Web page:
Object: Ossification of the posterior longitudinal ligament (OPLL) is a complex multifactorial disease process combining both metabolic and biomechanical factors. The role for surgical intervention and choice of anterior or posterior approach is controversial. The object of this study was to review the literature and present a single-institution experience with surgical intervention for OPLL. Methods: The authors performed a retrospective review of their institutional experience with surgical intervention for cervical OPLL. They also reviewed the English-language literature regarding the epidemiology, pathophysiology, natural history, and surgical intervention for OPLL. Results: Review of the literature suggests an improved benefit for anterior decompression and stabilization or posterior decompression and stabilization compared with posterior decompression via laminectomy or laminoplasty. Both anterior and posterior approaches are safe and effective means of decompression of cervical stenosis in the setting of OPLL. Conclusions: Anterior cervical decompression and reconstruction is a safe and appropriate treatment for cervical spondylitic myelopathy in the setting of OPLL. For patients with maintained cervical lordosis, posterior cervical decompression and stabilization is advocated. The use of laminectomy or laminoplasty is indicated in patients with preserved cervical lordosis and less than 60% of the spinal canal occupied by calcified ligament in a "hill-shaped" contour.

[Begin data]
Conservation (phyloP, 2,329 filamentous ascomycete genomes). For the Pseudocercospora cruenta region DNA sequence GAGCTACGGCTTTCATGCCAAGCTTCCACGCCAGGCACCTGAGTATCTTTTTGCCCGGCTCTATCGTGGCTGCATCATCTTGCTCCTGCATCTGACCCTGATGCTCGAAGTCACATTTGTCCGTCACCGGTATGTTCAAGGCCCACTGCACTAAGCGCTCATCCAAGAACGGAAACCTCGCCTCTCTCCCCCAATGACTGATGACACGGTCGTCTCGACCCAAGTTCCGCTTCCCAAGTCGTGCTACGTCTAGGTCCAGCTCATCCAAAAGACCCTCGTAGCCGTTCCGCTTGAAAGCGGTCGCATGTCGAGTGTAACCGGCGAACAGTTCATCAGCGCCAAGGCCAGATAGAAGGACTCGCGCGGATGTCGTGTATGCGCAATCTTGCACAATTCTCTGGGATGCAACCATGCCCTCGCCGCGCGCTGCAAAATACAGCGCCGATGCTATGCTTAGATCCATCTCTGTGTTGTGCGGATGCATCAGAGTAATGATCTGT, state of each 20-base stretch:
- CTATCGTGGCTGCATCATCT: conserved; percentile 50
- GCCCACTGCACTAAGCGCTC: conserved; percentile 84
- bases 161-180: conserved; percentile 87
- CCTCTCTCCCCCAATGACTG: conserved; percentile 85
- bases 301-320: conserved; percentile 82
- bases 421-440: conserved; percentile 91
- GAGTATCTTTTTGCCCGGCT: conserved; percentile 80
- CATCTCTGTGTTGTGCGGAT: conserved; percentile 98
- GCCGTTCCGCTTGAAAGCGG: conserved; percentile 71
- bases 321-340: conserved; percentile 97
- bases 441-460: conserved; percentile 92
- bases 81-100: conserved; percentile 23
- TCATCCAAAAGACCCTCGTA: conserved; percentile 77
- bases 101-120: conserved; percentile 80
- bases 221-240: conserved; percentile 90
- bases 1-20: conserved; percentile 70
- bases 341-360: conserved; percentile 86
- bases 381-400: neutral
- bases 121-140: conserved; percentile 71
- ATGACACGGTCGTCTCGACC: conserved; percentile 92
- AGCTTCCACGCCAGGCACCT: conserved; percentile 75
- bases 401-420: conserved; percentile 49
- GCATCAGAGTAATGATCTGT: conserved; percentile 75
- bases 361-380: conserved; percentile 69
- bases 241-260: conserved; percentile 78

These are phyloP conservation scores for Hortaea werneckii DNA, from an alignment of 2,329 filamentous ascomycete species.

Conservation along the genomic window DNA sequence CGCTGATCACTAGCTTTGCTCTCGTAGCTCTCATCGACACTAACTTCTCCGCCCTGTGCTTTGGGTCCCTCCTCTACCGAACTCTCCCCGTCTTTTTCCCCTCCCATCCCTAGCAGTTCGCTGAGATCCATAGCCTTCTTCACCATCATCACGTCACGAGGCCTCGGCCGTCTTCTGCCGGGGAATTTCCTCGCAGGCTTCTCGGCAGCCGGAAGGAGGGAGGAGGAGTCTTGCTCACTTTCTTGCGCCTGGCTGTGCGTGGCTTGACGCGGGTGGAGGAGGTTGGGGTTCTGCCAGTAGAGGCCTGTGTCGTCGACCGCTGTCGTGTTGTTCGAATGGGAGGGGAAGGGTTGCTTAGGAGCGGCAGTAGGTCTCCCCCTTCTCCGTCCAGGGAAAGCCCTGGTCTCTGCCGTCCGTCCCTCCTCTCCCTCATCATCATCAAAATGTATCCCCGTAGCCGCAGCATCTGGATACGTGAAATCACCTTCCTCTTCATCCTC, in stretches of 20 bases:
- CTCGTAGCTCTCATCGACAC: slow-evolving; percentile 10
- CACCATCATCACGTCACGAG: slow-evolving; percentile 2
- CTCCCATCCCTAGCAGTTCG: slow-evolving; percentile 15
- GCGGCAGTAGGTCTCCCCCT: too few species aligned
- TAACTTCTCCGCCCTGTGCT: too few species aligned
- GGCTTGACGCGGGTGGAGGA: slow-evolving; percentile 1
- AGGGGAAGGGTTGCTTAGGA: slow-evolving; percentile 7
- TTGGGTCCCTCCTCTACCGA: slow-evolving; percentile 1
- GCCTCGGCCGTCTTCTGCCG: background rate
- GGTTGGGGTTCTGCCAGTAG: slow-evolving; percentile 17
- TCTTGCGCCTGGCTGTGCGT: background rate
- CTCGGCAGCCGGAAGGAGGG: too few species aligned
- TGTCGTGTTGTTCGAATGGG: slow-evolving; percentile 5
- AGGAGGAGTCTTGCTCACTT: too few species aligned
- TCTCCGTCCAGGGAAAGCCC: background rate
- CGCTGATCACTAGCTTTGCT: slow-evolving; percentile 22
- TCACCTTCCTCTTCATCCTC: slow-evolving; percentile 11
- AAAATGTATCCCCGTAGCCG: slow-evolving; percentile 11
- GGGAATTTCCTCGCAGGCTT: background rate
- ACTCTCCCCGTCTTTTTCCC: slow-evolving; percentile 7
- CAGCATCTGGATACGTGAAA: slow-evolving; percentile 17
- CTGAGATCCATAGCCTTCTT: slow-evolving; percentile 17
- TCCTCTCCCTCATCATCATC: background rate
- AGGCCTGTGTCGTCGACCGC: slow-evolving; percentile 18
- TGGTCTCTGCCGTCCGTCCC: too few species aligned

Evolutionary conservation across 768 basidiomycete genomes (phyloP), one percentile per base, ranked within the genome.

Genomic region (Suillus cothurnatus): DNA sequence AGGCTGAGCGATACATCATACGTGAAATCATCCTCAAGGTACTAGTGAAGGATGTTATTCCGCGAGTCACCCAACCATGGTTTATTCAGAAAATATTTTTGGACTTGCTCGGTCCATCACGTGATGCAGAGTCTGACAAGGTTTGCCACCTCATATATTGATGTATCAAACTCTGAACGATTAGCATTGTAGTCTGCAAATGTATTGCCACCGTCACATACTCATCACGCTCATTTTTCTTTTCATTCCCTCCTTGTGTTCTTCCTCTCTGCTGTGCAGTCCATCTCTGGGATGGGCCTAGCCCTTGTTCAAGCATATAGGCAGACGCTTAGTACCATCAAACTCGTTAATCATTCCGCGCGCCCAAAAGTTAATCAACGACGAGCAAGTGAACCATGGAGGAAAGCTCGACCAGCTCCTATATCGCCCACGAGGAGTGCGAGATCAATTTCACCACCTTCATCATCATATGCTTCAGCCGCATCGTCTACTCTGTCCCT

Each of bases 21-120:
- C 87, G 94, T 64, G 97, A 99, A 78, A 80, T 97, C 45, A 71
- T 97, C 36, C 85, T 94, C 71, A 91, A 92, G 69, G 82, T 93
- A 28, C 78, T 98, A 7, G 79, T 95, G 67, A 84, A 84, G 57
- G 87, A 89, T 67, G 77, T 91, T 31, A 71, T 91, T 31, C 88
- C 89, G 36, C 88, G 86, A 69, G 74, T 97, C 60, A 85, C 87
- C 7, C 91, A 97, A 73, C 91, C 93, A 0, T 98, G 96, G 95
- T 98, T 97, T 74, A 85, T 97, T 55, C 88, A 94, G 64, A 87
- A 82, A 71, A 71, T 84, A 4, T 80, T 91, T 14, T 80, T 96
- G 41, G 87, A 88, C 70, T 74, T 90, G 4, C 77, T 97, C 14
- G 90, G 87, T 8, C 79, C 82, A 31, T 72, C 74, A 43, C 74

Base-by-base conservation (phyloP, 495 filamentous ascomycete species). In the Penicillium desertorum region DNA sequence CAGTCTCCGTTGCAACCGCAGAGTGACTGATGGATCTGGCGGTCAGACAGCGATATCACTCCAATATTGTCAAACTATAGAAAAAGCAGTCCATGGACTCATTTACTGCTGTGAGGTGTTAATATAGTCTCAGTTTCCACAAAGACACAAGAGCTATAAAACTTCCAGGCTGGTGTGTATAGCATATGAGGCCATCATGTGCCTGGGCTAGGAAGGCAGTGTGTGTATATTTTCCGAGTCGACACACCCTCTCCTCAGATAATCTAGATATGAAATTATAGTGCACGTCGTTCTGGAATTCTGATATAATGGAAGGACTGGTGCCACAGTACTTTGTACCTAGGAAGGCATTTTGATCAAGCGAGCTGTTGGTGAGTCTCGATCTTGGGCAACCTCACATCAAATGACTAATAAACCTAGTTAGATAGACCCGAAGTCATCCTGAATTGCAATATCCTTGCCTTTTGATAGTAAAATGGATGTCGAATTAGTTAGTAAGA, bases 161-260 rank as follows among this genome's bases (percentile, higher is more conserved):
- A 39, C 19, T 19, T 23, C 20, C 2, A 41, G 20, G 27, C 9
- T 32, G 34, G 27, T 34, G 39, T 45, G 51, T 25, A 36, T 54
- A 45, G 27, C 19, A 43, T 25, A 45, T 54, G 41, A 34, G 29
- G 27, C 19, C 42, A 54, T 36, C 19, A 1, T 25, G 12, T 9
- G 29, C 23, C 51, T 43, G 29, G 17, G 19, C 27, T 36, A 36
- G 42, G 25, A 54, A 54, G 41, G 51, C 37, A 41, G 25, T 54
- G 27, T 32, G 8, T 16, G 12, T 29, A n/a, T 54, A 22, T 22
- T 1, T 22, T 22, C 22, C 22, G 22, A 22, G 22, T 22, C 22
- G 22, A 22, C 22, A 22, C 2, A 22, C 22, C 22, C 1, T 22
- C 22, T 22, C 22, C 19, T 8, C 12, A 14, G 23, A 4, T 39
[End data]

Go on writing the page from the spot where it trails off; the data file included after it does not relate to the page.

- Cervical spondylitic myelopathy
- Cervical stenosis
- Ossification of the posterior longitudinal ligament
ASJC Scopus subject areas
- Clinical Neurology